Get free Schlotzsky’s for a year!

As a college student, it is hard to pay for luxurious meals. Most of the time you are eating Ramen noodles for breakfast, lunch, and dinner. Now Schlotzsky’s has announced a guest appreciation day when they will be giving away free Schlotzsky’s for a year! There is a catch: you must be one of the first 100 guests to purchase a 6-pack of Cinnabon Classic Rolls. You will then receive a redemption card for a free small Original sandwich per week for 52 consecutive weeks.

This opportunity is only available at Schlotzsky/Cinnabon locations and, fortunately, we have one! The Texarkana store is located at 3652 Richmond Road near the Walmart.

I participated in this promotion when the location first opened and I didn’t regret it. It is definitely worth the price of a 6 pack of Cinnabon Classic Rolls. I saved so much money that I was able to try all of the soups and anything else I wanted. I recommend waking up early so you are ensured that you are one of the first 100 guests that receive one. Also, be sure to bring a lawn chair and some headphones so you can wait comfortably.

To find out more and RSVP, click the picture.

 

College Student Discounts

Between paying for tuition, books, the dining hall, and a dorm room your budget probably seems a little slim. What if I told you there are tons of discounts you can get just for being in college? From everyday essentials to specialty items, these companies want to treat you to savings created specifically for college students.

Also, don’t forget to pick up a personal discount card designed for Texas A&M University-Texarkana at the front desk of the University Center. It has great deals for businesses in the area.

FITNESS

Anytime Fitness

  • One Week Free Trial

Legends – State Line Texarkana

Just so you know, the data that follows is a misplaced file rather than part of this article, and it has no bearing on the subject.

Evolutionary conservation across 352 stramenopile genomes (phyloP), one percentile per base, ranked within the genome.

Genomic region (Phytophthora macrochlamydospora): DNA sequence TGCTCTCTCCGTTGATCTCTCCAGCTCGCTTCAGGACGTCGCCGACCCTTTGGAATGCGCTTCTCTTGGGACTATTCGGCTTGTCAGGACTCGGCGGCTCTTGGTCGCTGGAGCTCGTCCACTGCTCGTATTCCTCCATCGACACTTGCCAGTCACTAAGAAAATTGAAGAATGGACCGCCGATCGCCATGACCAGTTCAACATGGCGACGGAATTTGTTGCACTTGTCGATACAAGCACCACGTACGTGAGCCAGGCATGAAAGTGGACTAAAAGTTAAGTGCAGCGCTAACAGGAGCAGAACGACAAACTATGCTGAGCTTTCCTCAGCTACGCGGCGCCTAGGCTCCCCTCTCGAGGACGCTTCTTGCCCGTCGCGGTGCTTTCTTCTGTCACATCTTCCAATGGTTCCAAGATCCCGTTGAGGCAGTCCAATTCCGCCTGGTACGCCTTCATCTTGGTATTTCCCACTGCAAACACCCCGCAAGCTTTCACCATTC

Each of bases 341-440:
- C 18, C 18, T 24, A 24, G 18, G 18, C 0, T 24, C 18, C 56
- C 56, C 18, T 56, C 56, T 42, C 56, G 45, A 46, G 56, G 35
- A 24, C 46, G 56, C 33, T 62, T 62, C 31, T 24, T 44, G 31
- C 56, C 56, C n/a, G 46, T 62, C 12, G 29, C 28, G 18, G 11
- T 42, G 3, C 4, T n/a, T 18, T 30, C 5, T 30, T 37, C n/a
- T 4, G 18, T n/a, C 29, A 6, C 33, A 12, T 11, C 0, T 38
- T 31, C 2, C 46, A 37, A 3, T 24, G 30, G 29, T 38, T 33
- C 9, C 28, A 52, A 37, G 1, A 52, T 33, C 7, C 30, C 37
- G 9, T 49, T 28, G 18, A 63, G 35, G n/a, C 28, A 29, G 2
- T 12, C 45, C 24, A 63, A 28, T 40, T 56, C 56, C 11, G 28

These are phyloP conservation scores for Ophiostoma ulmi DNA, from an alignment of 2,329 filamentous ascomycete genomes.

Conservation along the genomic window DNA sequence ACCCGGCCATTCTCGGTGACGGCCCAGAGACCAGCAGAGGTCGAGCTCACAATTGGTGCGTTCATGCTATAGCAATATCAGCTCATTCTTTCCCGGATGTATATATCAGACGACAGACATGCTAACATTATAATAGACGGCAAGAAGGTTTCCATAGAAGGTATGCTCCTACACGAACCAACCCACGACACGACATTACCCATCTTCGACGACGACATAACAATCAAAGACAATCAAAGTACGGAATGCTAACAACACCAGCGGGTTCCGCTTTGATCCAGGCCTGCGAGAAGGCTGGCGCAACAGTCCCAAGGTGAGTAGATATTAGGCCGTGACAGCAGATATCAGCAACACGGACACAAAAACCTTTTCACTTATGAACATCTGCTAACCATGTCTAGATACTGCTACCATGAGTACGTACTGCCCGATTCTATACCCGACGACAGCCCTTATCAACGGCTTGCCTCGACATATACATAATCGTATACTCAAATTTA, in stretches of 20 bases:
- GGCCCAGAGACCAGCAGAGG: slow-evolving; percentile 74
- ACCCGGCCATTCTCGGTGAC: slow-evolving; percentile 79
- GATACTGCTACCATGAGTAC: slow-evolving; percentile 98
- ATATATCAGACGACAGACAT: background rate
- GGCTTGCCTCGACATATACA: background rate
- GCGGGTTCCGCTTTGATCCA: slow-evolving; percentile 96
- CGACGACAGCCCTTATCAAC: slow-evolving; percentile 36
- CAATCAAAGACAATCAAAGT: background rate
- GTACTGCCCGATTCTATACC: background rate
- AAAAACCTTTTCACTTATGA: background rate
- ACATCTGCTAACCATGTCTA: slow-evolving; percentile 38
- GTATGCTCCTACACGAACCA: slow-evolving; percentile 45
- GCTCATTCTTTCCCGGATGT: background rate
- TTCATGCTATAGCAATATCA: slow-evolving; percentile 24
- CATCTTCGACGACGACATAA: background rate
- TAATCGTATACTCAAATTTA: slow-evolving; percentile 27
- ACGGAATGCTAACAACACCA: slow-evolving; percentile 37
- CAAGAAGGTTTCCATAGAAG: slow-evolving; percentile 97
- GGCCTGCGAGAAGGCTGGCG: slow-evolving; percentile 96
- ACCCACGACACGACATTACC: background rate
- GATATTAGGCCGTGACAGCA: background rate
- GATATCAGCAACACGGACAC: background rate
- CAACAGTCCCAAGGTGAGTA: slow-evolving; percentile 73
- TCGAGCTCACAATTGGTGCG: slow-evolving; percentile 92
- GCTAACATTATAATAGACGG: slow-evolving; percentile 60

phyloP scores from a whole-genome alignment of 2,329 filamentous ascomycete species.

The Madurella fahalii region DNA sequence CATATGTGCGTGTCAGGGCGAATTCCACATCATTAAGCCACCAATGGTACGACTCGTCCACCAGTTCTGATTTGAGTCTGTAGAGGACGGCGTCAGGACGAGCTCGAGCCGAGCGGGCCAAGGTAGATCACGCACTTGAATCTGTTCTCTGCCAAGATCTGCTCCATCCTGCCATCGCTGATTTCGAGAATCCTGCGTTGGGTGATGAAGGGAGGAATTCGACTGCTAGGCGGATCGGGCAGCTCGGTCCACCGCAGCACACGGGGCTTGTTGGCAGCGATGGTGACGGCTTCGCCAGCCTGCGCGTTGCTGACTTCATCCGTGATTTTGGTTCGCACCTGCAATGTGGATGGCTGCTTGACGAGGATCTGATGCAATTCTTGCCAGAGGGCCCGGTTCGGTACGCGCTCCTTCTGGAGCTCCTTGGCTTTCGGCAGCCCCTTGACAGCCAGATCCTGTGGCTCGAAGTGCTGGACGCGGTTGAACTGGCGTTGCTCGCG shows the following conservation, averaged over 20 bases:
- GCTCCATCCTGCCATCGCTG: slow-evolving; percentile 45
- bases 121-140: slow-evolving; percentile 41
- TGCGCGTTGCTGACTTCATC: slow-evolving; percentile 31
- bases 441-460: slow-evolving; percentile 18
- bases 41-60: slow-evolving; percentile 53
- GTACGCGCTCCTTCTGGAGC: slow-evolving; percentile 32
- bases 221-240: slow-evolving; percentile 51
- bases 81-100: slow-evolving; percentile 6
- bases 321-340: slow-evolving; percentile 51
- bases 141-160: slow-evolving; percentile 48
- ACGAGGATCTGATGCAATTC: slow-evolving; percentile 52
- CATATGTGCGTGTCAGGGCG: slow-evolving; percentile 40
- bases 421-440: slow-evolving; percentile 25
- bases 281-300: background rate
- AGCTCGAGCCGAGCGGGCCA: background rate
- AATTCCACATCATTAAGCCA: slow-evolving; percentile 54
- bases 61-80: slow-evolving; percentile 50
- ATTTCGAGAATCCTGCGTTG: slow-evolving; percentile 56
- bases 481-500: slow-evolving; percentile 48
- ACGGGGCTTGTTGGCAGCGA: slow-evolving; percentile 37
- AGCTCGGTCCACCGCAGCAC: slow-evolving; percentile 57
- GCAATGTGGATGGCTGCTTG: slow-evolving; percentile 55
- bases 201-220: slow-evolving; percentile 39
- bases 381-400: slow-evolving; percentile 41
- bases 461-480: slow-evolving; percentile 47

• One Week Free Trial

Sportsplex By Health Care Express 

  • $42 Student Rate

FOOD

Chick-Fil-A

  • Free Drink with Student I.D.

Chipotle

  • Free Drink with Student I.D.

Gusano’s – Texarkana

  • Show Student I.D. and Discount Card for 10%.

Subway

  • Show Student I.D. For 10% Off

Taste & See

  • Show Student I.D. For 10% Off

Twisted Fork – Texarkana

  • 25% off All Pizzas with school discount card.

Waffle House

  • Show Student I.D. For 10% Off

General 

Amazon Prime for Students

  • 6 Months Free
  • 50% off Prime Membership After Trial
  • ALL Prime Benefits including FREE 2-Day Shipping
  • Added College Deals

FedEx Student Discount Club – With Student ID

  • 20% Off Envelope Shipments
  • 30% Off Package Shipments
  • Available at FedEx Stations

Sam’s Club

  • Offers Student Membership and Benefits
  • See Local Club

UPS – Richmond Texarkana

  • 10% Off Printing Services

MUSIC

Spotify Premium For Students

  • $4.99 a Month
  • Includes FREE access to Hulu.

Services

Geico

  • Students can save up to 15% on select coverages with a minimum of a B average.

Nationwide Insurance

  • Drivers up to 24 years in age can get discounts with a minimum of a B average.

State Farm

  • Offers up to 25% off insurance for students in good standing.

TECHNOLOGY

Adobe Creative Cloud

  • 60% Off Creative Cloud Application Bundle
    • Includes PhotoShop, Lightroom, AdobeXD, Illustrator, InDesign, Adobe Premiere Pro, After Effects, Dreamweaver, Acrobat Pro, 20+ Desktop and Mobile Apps, Free Tutorials, Regular Upgrades

Apple Electronics – https://www.apple.com/us-hed/shop 

  • Student Pricing available for current and newly registered college students.

How Do I Look?